Since I was a kid, I have loved popcorn. I’m crazy about the stuff. I remember making it with my family, enjoying it while watching movies or just the regular Sunday night “Wonderful World of Disney.” I remember what the popcorn used to be like at movie theatres, before it became more of a profit center and less of an art. I have spent years perfecting my technique, and I can say without the least bit of modesty that my popcorn is the very best you’ll ever eat. If you don’t believe me, ask and I’ll make you some. Or if you’d like to know how to do it yourself, read my instructional post from a few years ago:
In the past few years, though, I’ve suffered a real loss. You see, the Ellis family of Murray, Kentucky used to produce the world’s best popcorn. It was called Ellis Blue Ribbon Popcorn, and it was, in a word, perfect. It had a great butterfly/mushroom ratio, it had massive kernels that popped out big and fluffy, it had the perfect color and texture, and it had very, very few “old maids” (kernels that don’t pop). For a while, living in Atlanta, I had talked a concession supply company into selling me one 12.5 pound bag at a time. Then they folded, and Ellis was nice enough to ship me the same amount at an even lower cost. Then tragedy struck.
October 5, 2011. A fire broke out in the warehouse and processing facility of Ellis Popcorn. The fire devastated the 60-year-old company. Rebuilding the destroyed facility was infeasible. In December, needing to get back to selling popcorn quickly, the family purchased an existing popcorn processing facility in Ridgway, Illinois and immediately began packaging and shipping product. But being 120 miles from their previous growers took its toll. The popcorn wasn’t the same, and every customer knew it. The move was a fatal mistake, and as of today, Ellis Popcorn Company no longer exists.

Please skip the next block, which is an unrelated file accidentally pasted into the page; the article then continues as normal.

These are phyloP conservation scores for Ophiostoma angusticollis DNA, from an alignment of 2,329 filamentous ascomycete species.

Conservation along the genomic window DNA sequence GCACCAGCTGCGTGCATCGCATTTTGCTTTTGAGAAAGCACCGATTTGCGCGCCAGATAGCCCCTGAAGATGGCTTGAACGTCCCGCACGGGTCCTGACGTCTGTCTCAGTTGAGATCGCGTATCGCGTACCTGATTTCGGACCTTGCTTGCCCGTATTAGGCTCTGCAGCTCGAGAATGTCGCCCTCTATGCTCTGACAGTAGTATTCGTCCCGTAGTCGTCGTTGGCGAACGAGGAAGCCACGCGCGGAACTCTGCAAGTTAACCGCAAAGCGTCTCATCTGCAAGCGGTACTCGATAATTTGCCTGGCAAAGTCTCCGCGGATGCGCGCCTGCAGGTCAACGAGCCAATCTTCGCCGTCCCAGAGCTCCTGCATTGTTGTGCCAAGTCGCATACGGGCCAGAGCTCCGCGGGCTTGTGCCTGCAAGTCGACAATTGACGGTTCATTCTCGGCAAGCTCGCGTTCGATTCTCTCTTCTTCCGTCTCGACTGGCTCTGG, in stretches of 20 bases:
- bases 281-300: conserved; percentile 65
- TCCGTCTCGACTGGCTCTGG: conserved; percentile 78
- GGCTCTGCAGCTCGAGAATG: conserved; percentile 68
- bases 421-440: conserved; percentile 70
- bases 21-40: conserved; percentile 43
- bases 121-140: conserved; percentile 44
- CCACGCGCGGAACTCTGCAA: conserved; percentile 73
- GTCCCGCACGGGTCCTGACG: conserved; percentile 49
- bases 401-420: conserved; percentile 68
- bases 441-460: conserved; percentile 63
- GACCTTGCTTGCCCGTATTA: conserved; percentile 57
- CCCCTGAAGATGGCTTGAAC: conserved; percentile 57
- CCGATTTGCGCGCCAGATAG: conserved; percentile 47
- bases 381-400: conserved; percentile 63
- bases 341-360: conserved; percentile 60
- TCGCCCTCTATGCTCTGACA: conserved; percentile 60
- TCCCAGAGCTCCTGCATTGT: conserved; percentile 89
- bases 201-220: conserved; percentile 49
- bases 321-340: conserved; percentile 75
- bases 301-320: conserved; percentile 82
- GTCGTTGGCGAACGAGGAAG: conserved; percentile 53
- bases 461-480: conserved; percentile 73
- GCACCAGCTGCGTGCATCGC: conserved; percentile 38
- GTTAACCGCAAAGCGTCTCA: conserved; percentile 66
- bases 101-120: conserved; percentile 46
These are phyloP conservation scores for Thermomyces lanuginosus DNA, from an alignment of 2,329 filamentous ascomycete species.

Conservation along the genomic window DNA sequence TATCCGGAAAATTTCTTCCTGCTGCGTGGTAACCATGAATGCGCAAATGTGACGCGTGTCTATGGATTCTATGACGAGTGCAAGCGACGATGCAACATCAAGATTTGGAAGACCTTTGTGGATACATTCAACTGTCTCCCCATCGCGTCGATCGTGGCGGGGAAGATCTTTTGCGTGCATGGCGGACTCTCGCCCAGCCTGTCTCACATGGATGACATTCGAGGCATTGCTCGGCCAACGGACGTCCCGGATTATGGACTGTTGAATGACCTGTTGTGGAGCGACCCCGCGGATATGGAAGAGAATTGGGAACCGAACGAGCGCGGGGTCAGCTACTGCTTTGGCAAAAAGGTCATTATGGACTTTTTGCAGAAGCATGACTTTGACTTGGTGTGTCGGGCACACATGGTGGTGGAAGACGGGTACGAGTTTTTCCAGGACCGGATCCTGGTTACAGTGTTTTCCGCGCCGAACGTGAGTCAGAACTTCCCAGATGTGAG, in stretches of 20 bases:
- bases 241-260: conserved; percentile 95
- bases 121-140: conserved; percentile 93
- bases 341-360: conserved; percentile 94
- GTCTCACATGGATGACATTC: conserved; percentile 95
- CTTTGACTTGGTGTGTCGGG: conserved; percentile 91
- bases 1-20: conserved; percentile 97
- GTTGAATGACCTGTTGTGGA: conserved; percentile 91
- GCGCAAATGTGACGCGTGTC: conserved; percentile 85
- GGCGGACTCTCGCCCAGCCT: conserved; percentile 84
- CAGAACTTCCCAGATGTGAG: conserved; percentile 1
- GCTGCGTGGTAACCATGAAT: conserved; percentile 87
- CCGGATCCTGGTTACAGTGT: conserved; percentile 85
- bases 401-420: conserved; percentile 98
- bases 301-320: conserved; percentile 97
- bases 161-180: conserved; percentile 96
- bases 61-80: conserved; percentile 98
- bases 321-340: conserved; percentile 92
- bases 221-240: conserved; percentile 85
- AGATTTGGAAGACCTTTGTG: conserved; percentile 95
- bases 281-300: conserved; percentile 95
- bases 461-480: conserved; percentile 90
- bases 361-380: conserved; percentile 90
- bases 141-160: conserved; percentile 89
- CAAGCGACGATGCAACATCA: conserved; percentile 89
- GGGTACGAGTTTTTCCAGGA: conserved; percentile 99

The growers, of course, are still there, but they’re no longer being held to the same standards, and no one knows exactly where to buy the popcorn that was once at the zenith of the industry. So as of January, 2012, I had no source for known good popcorn. Nobody can make perfect popcorn from mediocre kernels. This was bad.
Oh, I tried. For a while I popped Orville Redenbacher’s stuff using my methods, and despite being far from perfect, it wasn’t bad. Popcorn is one of those odd commodities where there’s no quick, easy way to judge quality. You can smell coffee beans, you can squeeze cantaloupes, and you can taste some things, but a good popcorn kernel and a crappy popcorn kernel look, feel, and smell exactly the same until you pop them. There are only two ways to find the really high quality stuff: trial and error, and reputation.
Fast forward to 2014 and the trip home from Chelsea’s wedding. Allison, Raymond, and I stopped as we usually do at Panorama Orchard and Farm Market, near Ellijay, Georgia. We usually shop for apples, but they carry a lot of different farm products. On this occasion, I noticed that they had some popcorn in two-pound bags, labeled “Amish Country Popcorn.” There were a couple of varieties, but a bag marked “Extra Large Caramel Type” caught my eye. Impulsively, we decided to give it a try.
I held little hope. In fact, the sealed bag sat there in the cabinet for several months. Finally, I decided to pop some up and try it. WOW!!! This stuff blew the lid open on my popper! It popped vigorously, and as advertised it puffed up into very large, well-formed kernels. It took butter well, tasted great, and had perfect texture. I had stumbled onto some truly excellent popcorn!
Now you can stumble too. I tracked down the source Panorama gets the stuff from, and you can order it directly from their site. (No, I don’t work for them, nor do I get paid for inviting you to buy from them. I’m sharing a secret with you.)
So popcorn is a treat again at our house. Maybe it will be at yours, too. Enjoy.